The black officer charged in the death of George Floyd had joined the force to protect other young black men from police abuse, arguing more cops like himself could change the Minneapolis force.
Now J. Alexander Kueng is being denounced by members of his own family.
Kueng’s mission to change the reputation of the department was rooted in seeing friends — even a sister, Taylor Kueng — treated badly by law enforcement officers, the New York Times reported.
Still, Kueng defended authorities, including the sheriff’s deputies who arrested his sibling, telling his friends and relatives the best way to fix the department was from within, not by public demonstrations.
“Don’t you think that that needs to be done from the inside?’” Joni Kueng, who is white, recalled her son saying years ago after he watched protesters block a highway. “That’s part of the reason why he wanted to become a police officer — and a black police officer on top of it — is to bridge that gap in the community, change the narrative between the officers and the black community.”
Besides Kueng, three other officers have been fired and charged in Floyd’s death. At 26, he is the youngest and had the least experience — only three days on the job.
Taylor, along with sister Radiance, called for the officers to be arrested, including their brother. Radiance has pledged to change her last name.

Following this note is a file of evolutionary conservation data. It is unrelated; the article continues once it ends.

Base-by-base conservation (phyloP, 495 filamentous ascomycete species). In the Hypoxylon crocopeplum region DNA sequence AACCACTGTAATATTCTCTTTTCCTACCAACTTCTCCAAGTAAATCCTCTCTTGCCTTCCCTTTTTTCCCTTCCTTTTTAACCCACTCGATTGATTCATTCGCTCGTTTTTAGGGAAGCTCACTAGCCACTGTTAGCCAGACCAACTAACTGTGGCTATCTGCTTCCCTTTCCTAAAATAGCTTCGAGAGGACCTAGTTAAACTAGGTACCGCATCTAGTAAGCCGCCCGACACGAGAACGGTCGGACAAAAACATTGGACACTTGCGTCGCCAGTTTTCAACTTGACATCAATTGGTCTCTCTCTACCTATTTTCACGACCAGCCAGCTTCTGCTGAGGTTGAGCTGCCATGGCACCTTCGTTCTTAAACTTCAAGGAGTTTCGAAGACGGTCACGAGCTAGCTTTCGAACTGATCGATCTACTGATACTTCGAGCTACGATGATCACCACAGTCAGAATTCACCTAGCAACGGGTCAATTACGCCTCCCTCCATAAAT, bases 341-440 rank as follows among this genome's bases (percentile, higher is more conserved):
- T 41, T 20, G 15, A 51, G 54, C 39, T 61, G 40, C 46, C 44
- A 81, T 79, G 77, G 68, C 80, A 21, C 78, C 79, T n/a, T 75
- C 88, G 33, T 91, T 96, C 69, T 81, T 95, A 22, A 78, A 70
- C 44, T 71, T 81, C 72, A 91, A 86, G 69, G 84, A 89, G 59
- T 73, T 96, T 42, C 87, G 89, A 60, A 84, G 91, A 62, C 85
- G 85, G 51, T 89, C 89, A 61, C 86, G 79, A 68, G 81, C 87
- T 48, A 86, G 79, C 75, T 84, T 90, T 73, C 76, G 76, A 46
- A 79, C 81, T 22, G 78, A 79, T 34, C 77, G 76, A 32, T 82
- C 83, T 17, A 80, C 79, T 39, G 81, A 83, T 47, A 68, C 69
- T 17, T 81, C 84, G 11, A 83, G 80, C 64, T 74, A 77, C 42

“I don’t care if it was his third day at work or not,” she said. “He knows right from wrong.”
Joni Kueng tried to talk her son out of joining the police. But he couldn’t be persuaded, friend Darrow Jones told the Times.
Kueng believed his background would let him bridge the gap between white and black worlds, so he signed up as a police cadet.
A few months into his training, Taylor had a confrontation with sheriff’s deputies. She and a friend saw deputies questioning two men about drinking in public. They intervened. Taylor Kueng recorded the deputies on her cellphone.
Kueng reminded his sister he wasn’t joining the sheriff’s department and criticized the deputies’ behavior, his mother recalled.
On May 22, Kueng officially became one of about 80 black officers on a police force of almost 900. Floyd died May 25.
The day after, Jones learned Kueng was one of the officers and called him. They both cried.
“I’m feeling a lot of sadness and a lot of disappointment,” Jones said. “But though I feel sad about what’s occurred, he still has my unwavering support. Because we grew up together, and I love him.”
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